For many (including moi), thrift shopping is primarily about the thrill of the hunt: slowly circling the aisles, gradually narrowing your search until you finally zero in on the one pristine cashmere sweater in the entire store. Yesss! You do the dance of joy. You carry your prize home in triumph, carefully remove it from its recycled plastic shroud, lay it on your bed to admire it, and then can’t resist slipping into it. Which is when you realize the sleeves are longer than you thought.
This has happened to me, and I have to admit (shamefully) that it mostly happens when I don’t try things on in the store. But wait— all is not lost!
Even non-thrift shop purchases often come with a catch: alterations that are necessary for a really perfect fit. In the case of a sweater, alterations can be challenging; you’re dealing with a knitted fabric, so cutting into it means having to secure a lot of ends so that runs don’t happen. I’ll probably show you how to do this at some point, but for today, I’m going to use something simpler as an example a common thrift-shop garment alteration: shortening yoga pants.
As you can see, these poly/rayon/spandex pants (gracefully modeled by their owner, Valerie) are so long as to be unwearable. She’d really prefer them cropped into a capri length. Ah, but this leads us into deep waters: what is the right length for capris? Too short, and they could make your legs look shorter; too long, and they just might look like full-length pants that are a little too short. Tricky.
Tip: The best advice I’ve gotten on this thorny issue is to avoid the length that puts the hem at the widest part of your calf; go either above or below this point. (I’ve also heard that splitting the difference between the knee and ankle will give you the right length, which may work, as long as that point is not where your calf is largest.) In the photos below, I’ve rolled up the pant legs to 3 different lengths, so you can see the difference:
Tip: With close-fitting pants like these, it’s easy to just roll them up to test different lengths. If your pant legs are wider, you may need to pin them while you experiment.
Now that we’ve found the best length, let’s crop those pants!
What you’ll need: a cutting surface (table or cutting mat), scissors, tape measure, pins, sewing machine with zig-zag stitch, ball-point machine needle (for knit fabrics). Optional: serger, fabric pencil in a color that will show up on your pants.
1. While the pants are still on the wearer, mark each leg with a pin at the fold (on wrong side of pants):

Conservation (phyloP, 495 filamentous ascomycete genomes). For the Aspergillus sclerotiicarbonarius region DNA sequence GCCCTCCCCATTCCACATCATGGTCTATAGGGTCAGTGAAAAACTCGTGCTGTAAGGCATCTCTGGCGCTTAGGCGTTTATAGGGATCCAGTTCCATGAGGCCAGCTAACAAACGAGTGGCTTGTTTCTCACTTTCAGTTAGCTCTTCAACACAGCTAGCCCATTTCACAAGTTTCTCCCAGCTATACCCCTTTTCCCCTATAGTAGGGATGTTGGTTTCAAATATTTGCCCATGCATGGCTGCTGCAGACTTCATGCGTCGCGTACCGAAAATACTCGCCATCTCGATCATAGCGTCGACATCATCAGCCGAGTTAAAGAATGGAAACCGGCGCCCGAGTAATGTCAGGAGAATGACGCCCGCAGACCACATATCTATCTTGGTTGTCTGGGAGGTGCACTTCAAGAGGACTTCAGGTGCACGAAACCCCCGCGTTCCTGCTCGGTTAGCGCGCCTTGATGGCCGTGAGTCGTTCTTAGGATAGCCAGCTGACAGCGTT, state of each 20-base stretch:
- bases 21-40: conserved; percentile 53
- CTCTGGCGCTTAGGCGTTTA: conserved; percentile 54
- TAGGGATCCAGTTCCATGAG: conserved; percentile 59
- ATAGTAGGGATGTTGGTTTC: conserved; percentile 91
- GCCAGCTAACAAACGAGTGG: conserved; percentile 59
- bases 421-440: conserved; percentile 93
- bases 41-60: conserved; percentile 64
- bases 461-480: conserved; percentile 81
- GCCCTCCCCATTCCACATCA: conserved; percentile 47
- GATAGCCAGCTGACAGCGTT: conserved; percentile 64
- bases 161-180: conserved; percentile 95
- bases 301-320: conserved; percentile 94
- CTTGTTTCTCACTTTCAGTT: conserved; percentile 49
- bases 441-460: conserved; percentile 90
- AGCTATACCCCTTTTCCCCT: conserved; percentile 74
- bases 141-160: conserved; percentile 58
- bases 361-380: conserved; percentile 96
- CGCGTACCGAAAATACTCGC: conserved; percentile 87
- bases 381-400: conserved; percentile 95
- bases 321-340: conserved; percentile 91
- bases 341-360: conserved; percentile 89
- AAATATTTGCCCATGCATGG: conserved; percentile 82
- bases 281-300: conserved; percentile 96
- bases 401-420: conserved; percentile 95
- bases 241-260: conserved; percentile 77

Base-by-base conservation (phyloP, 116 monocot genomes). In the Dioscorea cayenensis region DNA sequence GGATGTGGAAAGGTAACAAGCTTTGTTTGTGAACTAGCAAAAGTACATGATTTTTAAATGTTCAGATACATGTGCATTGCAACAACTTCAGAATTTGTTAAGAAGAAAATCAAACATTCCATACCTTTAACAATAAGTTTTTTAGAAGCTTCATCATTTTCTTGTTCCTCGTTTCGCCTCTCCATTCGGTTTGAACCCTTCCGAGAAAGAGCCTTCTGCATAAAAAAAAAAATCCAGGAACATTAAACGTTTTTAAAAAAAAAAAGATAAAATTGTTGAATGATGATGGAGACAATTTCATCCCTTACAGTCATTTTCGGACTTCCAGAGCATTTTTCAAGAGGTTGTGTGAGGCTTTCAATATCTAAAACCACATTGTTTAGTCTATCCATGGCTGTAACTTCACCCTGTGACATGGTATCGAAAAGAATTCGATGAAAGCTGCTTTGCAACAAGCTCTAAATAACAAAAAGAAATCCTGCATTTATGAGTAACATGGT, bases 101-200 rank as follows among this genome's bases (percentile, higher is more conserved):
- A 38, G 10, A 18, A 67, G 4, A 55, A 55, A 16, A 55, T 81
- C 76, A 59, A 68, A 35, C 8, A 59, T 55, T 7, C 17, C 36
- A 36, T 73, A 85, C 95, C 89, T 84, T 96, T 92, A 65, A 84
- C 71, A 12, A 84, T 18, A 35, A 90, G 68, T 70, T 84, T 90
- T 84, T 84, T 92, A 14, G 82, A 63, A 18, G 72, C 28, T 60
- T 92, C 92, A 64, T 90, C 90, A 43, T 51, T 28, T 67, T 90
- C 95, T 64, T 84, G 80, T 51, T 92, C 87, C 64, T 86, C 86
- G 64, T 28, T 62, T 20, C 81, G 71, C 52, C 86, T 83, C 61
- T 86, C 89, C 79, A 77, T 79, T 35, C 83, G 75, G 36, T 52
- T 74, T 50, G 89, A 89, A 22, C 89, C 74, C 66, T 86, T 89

2. Turn the pants inside-out (after the wearer removes them, of course), being careful to keep the pins where they are; lay pants flat on table or cutting mat. Measure the inseam down one side from the crotch to where you marked the hemline, then measure the other side to confirm that each leg is marked to the same length. Then pin through both layers of each leg (to facilitate even cutting) to mark the new hemline all the way across:
3. Adding 1/2″ below the pin for hem allowance, marking this line with the fabric pencil (if desired), cut off the excess leg portion of each leg; remove pins, leaving 1 pin in each leg (through 1 layer only) to mark the foldline for the new hem.
After cutting, fold the 1/2″ hem allowance to inside of each leg and press to mark foldline (don’t iron over pins); remove remaining pins.
Tip: Most tape measures are 1/2″ wide, so I like to use mine to mark seam and hem allowances, as shown here:
4. If desired, serge the cut edge to finish it (shown), or use a zig-zag stitch close to the cut edge.
Tip: I usually start stitching (serging and sewing) at the inseam; this way, any backstitching or overlapping stitches won’t be as visible.
5. Sew new hem in place, stitching just inside your serged edge, using ziz-zag stitch (see Tip, below), and stretching fabric slightly while sewing.
Tip: These are the zig-zag settings on my machine that I typically use when sewing knits: Stitch length = 3.0, stitch width = 1.5; this should result in a wide, shallow zig-zag. Please note that sewing machines vary, so these settings may need to be adjusted on your machine.
Here’s what my finished hem looks like:
6. Lightly steam-press your stitched hems, turn your newly-cropped pants right-side-out, wear, and enjoy, as Valerie is doing here!
What about you? Not sure where to start with your post-thrift-shopping alterations? Maybe I can help. I’d love to collaborate with you for future how-to posts! E-mail me (firstname.lastname@example.org)!